Two CEOs of subsidiaries of NCB Financial Group (NCBFG), are leaving the Kingston, Jamaica-based company, less than three months after the two most senior executives of the group were asked to proceed on leave, by mutual agreement.
Departing the group is Septimus Blake, whose term as the CEO of National Commercial Bank Jamaica (NCBJ) comes to an end tomorrow.
The other executive to depart is Steven Gooden, CEO of NCB Capital Markets Ltd, which is the immediate parent of the NCB Merchant Bank (Trinidad and Tobago), the T&T non-bank financial institution and broker-dealer.
In notices published on the T&T and Jamaica stock exchanges, where the company is listed, NCBFG advised that Bruce Bowen would become the CEO of NCBJ effective October 1, 2023. Bowen is a former senior vice president of Scotiabank’s operations in the Caribbean and he also served as the CEO of Scotia Group Jamaica. He was appointed as a director of NCBJ effective September 26, 2023, and will continue in his capacity as a special advisor to the interim group CEO of NCBFG, Robert Almeida.
Almeida was appointed to the position shortly after the announcement on July 18 that the group CEO of NCBFG, Patrick Hylton, and his deputy Dennis Cohen, were proceeding on vacation leave for three weeks, by agreement.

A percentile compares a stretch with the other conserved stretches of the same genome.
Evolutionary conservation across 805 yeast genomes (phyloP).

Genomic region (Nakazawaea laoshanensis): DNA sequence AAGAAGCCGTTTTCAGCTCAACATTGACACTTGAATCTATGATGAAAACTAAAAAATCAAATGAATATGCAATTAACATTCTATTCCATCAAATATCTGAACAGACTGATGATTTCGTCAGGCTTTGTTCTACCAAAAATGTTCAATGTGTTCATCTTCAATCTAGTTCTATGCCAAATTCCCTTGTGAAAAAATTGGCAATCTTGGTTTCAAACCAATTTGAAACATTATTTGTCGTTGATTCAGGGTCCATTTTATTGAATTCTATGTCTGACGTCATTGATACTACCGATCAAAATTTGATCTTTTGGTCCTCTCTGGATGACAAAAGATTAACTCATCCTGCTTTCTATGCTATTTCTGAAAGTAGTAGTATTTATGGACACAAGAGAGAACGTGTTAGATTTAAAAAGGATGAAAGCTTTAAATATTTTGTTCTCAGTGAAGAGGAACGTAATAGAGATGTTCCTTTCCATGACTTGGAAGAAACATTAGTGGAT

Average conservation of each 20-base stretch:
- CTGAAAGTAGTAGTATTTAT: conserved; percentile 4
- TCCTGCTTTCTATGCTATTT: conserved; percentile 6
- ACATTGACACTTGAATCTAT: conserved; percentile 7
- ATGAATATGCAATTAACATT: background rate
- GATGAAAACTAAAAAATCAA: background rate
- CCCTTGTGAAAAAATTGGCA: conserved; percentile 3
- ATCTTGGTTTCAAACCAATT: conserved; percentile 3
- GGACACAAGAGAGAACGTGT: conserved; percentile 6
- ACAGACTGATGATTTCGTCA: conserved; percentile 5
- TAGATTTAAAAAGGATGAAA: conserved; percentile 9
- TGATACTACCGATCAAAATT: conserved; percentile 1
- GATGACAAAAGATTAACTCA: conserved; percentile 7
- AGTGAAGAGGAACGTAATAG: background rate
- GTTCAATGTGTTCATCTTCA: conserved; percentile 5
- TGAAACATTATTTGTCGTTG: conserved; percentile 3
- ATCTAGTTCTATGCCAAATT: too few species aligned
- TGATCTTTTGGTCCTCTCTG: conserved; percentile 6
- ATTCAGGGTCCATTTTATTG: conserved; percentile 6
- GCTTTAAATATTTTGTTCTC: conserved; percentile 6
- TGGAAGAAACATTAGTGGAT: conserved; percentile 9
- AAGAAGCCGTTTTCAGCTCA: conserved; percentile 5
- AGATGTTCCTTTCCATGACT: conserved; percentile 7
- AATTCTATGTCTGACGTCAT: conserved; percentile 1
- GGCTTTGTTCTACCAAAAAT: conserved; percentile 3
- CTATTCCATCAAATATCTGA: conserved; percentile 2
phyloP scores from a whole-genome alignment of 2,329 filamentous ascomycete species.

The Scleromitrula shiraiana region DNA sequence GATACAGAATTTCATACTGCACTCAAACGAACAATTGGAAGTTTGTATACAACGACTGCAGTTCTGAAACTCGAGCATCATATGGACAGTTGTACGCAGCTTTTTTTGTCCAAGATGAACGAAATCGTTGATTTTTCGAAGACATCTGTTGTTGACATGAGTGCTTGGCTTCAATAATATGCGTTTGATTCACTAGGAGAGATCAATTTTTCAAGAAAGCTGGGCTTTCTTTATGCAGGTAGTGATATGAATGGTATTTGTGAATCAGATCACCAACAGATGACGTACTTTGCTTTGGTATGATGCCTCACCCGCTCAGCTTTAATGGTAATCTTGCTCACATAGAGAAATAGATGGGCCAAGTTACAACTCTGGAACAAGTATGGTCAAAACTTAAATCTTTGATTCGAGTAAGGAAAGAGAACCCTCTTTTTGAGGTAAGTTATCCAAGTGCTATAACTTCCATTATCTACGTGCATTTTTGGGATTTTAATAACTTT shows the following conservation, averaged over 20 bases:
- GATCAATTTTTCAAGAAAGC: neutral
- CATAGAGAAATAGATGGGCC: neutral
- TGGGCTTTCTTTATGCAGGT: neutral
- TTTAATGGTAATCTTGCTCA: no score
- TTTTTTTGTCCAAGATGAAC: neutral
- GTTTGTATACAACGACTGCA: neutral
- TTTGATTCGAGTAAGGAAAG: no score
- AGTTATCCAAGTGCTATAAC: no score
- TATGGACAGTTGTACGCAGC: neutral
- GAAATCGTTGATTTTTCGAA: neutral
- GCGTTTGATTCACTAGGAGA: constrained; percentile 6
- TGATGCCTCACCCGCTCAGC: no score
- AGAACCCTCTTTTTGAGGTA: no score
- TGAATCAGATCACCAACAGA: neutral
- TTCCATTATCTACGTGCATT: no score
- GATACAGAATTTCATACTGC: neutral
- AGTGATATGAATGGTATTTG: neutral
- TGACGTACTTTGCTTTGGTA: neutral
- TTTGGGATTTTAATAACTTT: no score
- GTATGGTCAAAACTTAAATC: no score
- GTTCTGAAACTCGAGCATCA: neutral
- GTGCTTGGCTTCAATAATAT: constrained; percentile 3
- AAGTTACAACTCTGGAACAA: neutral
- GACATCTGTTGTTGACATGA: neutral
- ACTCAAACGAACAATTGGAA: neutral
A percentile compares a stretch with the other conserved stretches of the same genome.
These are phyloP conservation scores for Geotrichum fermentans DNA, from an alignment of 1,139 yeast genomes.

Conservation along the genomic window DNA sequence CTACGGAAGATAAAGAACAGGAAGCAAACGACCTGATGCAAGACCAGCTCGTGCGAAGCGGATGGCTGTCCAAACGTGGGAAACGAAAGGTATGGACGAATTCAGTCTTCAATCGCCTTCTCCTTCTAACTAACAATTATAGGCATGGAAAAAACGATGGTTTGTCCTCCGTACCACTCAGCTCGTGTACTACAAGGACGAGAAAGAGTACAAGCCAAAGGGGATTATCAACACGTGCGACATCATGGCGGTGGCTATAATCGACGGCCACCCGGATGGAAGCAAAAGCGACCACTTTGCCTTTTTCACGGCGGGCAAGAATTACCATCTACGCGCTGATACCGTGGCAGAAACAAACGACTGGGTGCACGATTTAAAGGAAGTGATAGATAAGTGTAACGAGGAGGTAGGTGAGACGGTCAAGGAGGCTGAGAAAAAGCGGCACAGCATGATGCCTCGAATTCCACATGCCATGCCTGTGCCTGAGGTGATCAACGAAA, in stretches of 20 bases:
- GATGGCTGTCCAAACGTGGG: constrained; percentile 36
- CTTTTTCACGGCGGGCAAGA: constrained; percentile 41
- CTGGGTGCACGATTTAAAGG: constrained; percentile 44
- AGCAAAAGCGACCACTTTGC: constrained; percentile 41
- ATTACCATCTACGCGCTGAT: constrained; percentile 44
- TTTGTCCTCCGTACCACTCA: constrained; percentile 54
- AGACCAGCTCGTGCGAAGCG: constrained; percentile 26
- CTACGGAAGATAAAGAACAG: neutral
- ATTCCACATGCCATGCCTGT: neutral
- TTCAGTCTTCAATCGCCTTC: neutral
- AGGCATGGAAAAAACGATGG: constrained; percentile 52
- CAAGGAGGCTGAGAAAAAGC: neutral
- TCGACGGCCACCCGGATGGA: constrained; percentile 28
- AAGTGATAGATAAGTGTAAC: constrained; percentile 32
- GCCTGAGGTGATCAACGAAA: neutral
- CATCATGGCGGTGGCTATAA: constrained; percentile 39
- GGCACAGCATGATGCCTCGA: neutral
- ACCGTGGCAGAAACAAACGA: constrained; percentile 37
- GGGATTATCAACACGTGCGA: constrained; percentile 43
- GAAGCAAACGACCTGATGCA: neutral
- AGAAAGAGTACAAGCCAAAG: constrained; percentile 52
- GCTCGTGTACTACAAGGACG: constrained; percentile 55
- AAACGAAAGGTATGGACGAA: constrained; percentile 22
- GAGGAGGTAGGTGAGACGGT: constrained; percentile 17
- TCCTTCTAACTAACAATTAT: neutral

The group’s decision to send its two most senior executives on leave came the day after NCBFG chairman, Michael Lee-Chin, prematurely returned from a leave of absence of approximately three months, that was announced on May 24.
In June, during his leave of absence, Lee-Chin sold 38,708,700 shares in NCBFG across the floor of the Jamaica Stock Exchange. The share sale, which accounted for about 2.5 per cent of the 1.5 billion shares of the group he owned, raised about US$17 million.
On August 10, NCBFG reported that its unaudited net profit for the nine months ended June 30, 2023, amounted to J$13.7 billion (about US$88 million), which was a 47 per cent or J$12.2 billion reduction from the prior year.
On September 11, the group disclosed that it was considering an Additional Public Offering (APO) of up to 300 million new shares in NCBFG, aimed at raising capital for the financial services group.
In an interview with the Guardian yesterday, Lee-Chin explained that the departure of Blake and Gooden was as a result of NCBFG deciding to “delayer” the group, which he described as a transformational initiative designed to bring the company and its subsidiaries closer to its customers.
“Sometimes stars align as companies periodically change their bearings and people may want to go on to do other things... We did not push out anyone,” said Lee-Chin.
He said that simultaneous with the delayering of the group, a decision had been taken to hive off the wealth management business from NCB Capital Markets.
“We are putting wealth management on its own with an independent focus and its own growth trajectory.”
Asked whether NCBFG had come to a settlement with Hylton and Cohen, Lee-Chin said that that was “a work in progress”.
In its notices, NCBFG said it appreciated the contributions of Blake and Gooden.